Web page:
Gardening with the Seasons: Summer

Summer brings an abundance of growth and blooms…and sometimes garden problems. Managing weeds and irrigation are prime targets for attention at this time of year. Time saving tips for pro-active garden care will help gardeners have more time to enjoy their gardens. Key topics will include care of seasonal containers, watering practices, potential weed and pest problems to be aware of, and specialized pruning practices for the season.

 

About this series:
Plants and gardens don’t live by the written calendar, but by the seasonal cycles and cues of changes in daylight, temperature, and moisture. When gardeners become acquainted with the seasonal rhythms and life cycles in the garden, and learn to work in sync with nature, caring for the garden becomes more of a process and less of a battle with potential garden enemies. This series will help beginning and seasoned gardeners learn how to capitalize on optimal timing and sustainable practices to have a great garden all year long.

UW Farm Talk & Tour

UW Farm Talk & Tour

Monday, August 7, 2017, 6:30-7:30pm

The UW Farm is a campus center for the practice and study of urban agriculture and sustainability. It is an educational, community-oriented resource for people who want to learn about building productive and sustainable urban landscapes. Take this free class and learn about the farm and its history, who works there, and what they produce, followed by a brief tour of the farm site at the Center for Urban Horticulture.

The tour is free, but pre-registration is requested. $5 donation requested at door.

Register online at http://www.uwbotanicgardenscatalog.org/UW-Farm-Talk-Tour-P1550C265.aspx

 

Using Native Plants in the Landscape

Using Native Plants in the Landscape

Wednesday, August 16, 2017, 8:30am-12:00pm

This class is designed for professionals working in the landscape field. However, anyone is welcome to attend.

From conservation landscapes to fine gardens, our local flora plays a vital role in habitat preservation, landscape functions, aesthetics and regional character.  In the time since David Douglas’ plant expeditions in the early 1800’s, some 240 species of our west coast native plants have been mainstays in cultivated gardens in Britain and Europe.  This class will explore the cultivation and design uses of different types of Puget Sound native plants and native plant cultivars in a variety of landscape settings and styles.  Valuable information on gardening near and preserving mature native trees will also be covered.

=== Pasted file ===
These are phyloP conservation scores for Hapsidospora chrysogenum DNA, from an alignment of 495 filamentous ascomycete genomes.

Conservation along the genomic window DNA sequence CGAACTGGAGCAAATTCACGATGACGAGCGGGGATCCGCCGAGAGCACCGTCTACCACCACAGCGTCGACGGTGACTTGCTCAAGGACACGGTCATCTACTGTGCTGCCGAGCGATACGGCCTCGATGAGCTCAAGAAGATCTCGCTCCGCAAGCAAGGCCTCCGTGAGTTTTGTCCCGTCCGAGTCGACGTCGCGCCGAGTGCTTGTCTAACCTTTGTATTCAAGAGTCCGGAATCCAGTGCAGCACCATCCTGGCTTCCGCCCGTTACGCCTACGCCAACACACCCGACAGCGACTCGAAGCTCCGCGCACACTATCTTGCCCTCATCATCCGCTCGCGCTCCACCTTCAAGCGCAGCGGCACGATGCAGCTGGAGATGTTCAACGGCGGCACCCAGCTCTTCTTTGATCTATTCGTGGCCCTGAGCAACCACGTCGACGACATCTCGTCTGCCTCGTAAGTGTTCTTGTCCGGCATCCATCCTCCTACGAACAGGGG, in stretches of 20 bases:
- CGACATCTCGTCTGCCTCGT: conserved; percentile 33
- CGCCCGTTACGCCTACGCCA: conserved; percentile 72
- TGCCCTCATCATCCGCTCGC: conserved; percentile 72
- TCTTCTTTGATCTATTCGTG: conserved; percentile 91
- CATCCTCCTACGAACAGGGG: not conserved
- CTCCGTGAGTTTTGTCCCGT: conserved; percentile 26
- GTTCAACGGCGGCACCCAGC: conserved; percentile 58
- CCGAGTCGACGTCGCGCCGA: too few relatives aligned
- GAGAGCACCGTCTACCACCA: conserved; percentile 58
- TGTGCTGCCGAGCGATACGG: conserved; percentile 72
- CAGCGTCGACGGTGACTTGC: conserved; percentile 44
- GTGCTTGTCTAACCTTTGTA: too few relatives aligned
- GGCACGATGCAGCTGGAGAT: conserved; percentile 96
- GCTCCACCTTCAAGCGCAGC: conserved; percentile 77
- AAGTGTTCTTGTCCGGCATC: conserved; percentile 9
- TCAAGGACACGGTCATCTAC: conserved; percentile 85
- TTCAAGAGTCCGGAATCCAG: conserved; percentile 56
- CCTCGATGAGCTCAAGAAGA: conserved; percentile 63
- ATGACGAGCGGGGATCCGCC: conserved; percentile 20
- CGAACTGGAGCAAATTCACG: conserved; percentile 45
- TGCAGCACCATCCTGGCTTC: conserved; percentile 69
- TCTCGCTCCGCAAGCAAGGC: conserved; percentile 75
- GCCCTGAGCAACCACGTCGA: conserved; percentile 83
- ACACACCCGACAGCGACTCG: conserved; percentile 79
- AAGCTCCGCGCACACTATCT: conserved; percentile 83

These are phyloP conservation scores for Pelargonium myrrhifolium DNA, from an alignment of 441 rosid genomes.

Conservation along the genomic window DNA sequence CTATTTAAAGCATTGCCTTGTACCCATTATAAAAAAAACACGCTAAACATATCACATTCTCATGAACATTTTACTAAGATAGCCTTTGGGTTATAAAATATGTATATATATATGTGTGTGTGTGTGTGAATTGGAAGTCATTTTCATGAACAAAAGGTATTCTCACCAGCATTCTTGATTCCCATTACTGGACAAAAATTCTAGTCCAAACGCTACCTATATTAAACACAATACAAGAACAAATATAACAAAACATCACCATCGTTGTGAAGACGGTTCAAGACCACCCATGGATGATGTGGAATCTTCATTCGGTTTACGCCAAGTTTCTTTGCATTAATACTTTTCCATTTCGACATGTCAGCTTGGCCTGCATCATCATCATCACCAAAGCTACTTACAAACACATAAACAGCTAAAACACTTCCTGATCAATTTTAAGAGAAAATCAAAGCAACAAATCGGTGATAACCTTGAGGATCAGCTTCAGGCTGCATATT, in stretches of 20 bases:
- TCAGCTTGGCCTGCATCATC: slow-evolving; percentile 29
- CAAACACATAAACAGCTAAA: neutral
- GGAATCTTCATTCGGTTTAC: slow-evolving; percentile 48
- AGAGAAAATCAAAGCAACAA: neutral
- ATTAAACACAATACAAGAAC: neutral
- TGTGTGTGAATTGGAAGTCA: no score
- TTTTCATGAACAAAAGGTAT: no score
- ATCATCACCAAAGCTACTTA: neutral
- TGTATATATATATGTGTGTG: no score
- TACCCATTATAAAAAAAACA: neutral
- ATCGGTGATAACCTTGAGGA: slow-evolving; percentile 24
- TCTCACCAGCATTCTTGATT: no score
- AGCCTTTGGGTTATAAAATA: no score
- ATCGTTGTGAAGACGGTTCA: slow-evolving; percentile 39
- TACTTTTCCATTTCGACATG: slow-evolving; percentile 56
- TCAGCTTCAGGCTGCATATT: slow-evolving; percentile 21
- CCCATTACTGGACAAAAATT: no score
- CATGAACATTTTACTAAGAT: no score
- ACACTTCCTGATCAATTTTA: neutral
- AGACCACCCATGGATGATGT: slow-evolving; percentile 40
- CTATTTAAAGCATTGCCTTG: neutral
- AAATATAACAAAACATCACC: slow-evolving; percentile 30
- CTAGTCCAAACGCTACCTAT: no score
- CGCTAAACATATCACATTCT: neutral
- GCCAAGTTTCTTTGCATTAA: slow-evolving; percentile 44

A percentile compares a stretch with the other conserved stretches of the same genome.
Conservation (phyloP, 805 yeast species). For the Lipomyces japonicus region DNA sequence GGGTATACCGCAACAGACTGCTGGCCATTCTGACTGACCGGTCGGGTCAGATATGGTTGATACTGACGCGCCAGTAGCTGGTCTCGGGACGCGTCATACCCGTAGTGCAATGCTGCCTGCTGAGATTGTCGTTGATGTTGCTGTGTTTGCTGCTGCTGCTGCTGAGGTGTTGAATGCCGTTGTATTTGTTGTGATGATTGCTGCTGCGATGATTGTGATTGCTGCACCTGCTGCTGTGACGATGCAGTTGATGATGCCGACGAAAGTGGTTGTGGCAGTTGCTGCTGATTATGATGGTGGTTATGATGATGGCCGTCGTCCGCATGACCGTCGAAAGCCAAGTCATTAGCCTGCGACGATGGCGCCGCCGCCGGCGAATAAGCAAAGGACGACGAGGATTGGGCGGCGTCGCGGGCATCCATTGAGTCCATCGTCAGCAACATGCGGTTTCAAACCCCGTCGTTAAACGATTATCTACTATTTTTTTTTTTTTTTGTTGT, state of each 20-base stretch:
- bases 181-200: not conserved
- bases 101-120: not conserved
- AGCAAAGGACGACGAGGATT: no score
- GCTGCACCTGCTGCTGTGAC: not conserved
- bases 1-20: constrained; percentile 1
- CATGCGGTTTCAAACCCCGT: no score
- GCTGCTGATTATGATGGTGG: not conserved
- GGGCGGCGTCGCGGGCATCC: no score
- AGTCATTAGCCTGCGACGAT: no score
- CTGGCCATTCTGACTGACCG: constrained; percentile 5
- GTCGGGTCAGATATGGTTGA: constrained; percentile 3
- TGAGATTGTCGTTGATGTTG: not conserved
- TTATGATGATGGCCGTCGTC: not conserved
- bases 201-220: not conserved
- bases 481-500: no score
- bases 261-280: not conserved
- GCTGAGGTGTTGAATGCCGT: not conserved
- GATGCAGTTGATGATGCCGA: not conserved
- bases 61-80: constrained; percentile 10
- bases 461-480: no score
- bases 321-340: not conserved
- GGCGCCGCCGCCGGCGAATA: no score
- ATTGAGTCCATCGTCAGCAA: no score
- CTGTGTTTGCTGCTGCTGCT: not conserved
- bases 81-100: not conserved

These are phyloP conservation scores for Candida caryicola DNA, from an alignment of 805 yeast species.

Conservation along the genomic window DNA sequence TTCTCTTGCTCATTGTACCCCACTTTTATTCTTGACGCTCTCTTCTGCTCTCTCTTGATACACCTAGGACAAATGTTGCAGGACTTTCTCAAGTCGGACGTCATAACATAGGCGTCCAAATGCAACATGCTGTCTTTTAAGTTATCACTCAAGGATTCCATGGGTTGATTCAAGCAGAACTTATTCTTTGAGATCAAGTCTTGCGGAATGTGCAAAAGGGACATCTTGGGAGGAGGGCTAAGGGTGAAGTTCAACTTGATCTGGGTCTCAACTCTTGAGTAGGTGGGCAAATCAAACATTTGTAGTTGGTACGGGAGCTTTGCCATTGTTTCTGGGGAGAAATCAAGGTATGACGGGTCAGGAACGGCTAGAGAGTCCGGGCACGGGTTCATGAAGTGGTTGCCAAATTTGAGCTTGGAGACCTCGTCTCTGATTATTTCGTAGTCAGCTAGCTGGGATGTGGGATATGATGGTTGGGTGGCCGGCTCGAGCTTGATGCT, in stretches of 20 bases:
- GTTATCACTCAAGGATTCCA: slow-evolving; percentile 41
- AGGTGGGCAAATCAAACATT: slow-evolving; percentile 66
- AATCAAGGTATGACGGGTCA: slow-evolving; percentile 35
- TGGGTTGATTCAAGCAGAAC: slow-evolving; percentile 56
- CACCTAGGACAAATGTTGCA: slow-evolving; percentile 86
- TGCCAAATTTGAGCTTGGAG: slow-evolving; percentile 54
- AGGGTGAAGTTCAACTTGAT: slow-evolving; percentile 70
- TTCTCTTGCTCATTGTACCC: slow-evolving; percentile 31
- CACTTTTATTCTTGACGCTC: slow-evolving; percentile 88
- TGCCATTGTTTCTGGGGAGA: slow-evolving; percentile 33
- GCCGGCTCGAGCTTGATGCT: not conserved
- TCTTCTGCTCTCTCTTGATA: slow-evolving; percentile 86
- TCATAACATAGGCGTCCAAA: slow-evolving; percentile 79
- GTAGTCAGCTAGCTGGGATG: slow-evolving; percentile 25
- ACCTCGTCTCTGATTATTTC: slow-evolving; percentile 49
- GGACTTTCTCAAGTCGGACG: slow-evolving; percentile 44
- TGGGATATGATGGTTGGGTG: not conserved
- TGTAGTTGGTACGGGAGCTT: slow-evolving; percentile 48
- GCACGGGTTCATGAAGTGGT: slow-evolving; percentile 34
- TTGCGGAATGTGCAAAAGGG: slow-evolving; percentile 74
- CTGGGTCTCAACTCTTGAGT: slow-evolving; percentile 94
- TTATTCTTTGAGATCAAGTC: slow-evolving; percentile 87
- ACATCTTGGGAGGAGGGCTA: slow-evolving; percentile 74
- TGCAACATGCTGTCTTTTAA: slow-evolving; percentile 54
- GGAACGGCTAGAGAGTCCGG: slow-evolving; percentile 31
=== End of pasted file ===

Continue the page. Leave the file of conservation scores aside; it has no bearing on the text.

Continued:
Taught by Christina Pfeiffer, Horticulture Consultant

Cost: $65

Register at http://www.uwbotanicgardenscatalog.org/Using-Native-Plants-in-the-Landscape-P1496C268.aspx

 

West Seattle Garden Tour

The 23rd annual West Seattle Garden Tour will feature 10 stunning private gardens, and shine a spotlight on one of West Seattle’s beautiful P-Patches. From waterside gardens with sweeping views of Puget Sound to pocket-sized tribute gardens rich with emotion and personal history, the variety of gardens on this year’s tour will offer something special for every gardener looking for a little inspiration.

Annually West Seattle Garden Tour donates net proceeds, about $25,000, to other non-profits promoting horticultural-based interests, education, and artistic endeavors. The 2017 beneficiaries are City Fruit, ArtsWest, West Seattle Bee Garden, Pianos in the Parks, Seattle Children’s PlayGarden, and Delridge Neighborhoods Development Association.

Arboretum Spring Plant Sale

Don’t miss this charming plant sale at the beautiful Washington Park Arboretum! Enjoy a stroll in Seattle’s premier public garden while it’s in peak bloom, and then buy beautiful, high-quality plants for your own garden. All sales support the maintenance and kids’ education programs at the Arboretum.